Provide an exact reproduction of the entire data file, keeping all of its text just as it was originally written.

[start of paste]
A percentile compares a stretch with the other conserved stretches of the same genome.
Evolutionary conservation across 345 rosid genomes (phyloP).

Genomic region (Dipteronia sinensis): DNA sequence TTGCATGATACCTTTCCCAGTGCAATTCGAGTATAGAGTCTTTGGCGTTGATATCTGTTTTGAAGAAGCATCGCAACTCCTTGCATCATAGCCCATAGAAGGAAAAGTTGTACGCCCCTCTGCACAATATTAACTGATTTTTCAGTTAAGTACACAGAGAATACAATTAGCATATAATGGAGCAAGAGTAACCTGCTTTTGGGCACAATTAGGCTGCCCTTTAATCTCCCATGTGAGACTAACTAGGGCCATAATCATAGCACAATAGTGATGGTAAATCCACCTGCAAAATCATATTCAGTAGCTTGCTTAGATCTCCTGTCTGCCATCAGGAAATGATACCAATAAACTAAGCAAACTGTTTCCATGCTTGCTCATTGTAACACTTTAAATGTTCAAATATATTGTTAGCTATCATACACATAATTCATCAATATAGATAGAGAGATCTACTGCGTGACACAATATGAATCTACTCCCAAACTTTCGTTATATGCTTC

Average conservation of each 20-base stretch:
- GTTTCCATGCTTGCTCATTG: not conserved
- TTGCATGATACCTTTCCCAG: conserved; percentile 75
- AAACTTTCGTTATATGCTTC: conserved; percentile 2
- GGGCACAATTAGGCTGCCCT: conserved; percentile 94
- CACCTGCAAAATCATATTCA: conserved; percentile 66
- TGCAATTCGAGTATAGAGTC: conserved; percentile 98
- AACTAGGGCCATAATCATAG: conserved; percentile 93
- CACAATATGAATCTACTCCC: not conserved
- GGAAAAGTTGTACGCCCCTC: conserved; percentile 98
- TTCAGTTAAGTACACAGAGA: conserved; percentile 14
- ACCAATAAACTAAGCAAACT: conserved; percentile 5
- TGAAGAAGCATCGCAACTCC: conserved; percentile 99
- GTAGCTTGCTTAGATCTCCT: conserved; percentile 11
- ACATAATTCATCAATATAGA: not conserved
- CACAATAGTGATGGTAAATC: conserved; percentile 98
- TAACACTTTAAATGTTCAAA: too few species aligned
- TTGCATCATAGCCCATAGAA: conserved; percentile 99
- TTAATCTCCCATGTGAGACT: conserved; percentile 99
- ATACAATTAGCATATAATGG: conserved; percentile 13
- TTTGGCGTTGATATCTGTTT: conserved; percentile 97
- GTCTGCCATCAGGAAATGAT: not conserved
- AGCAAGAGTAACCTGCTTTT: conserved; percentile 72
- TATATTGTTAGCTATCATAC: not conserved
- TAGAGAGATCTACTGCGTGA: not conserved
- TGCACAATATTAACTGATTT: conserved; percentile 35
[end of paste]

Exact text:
A percentile compares a stretch with the other conserved stretches of the same genome.
Evolutionary conservation across 345 rosid genomes (phyloP).

Genomic region (Dipteronia sinensis): DNA sequence TTGCATGATACCTTTCCCAGTGCAATTCGAGTATAGAGTCTTTGGCGTTGATATCTGTTTTGAAGAAGCATCGCAACTCCTTGCATCATAGCCCATAGAAGGAAAAGTTGTACGCCCCTCTGCACAATATTAACTGATTTTTCAGTTAAGTACACAGAGAATACAATTAGCATATAATGGAGCAAGAGTAACCTGCTTTTGGGCACAATTAGGCTGCCCTTTAATCTCCCATGTGAGACTAACTAGGGCCATAATCATAGCACAATAGTGATGGTAAATCCACCTGCAAAATCATATTCAGTAGCTTGCTTAGATCTCCTGTCTGCCATCAGGAAATGATACCAATAAACTAAGCAAACTGTTTCCATGCTTGCTCATTGTAACACTTTAAATGTTCAAATATATTGTTAGCTATCATACACATAATTCATCAATATAGATAGAGAGATCTACTGCGTGACACAATATGAATCTACTCCCAAACTTTCGTTATATGCTTC

Average conservation of each 20-base stretch:
- GTTTCCATGCTTGCTCATTG: not conserved
- TTGCATGATACCTTTCCCAG: conserved; percentile 75
- AAACTTTCGTTATATGCTTC: conserved; percentile 2
- GGGCACAATTAGGCTGCCCT: conserved; percentile 94
- CACCTGCAAAATCATATTCA: conserved; percentile 66
- TGCAATTCGAGTATAGAGTC: conserved; percentile 98
- AACTAGGGCCATAATCATAG: conserved; percentile 93
- CACAATATGAATCTACTCCC: not conserved
- GGAAAAGTTGTACGCCCCTC: conserved; percentile 98
- TTCAGTTAAGTACACAGAGA: conserved; percentile 14
- ACCAATAAACTAAGCAAACT: conserved; percentile 5
- TGAAGAAGCATCGCAACTCC: conserved; percentile 99
- GTAGCTTGCTTAGATCTCCT: conserved; percentile 11
- ACATAATTCATCAATATAGA: not conserved
- CACAATAGTGATGGTAAATC: conserved; percentile 98
- TAACACTTTAAATGTTCAAA: too few species aligned
- TTGCATCATAGCCCATAGAA: conserved; percentile 99
- TTAATCTCCCATGTGAGACT: conserved; percentile 99
- ATACAATTAGCATATAATGG: conserved; percentile 13
- TTTGGCGTTGATATCTGTTT: conserved; percentile 97
- GTCTGCCATCAGGAAATGAT: not conserved
- AGCAAGAGTAACCTGCTTTT: conserved; percentile 72
- TATATTGTTAGCTATCATAC: not conserved
- TAGAGAGATCTACTGCGTGA: not conserved
- TGCACAATATTAACTGATTT: conserved; percentile 35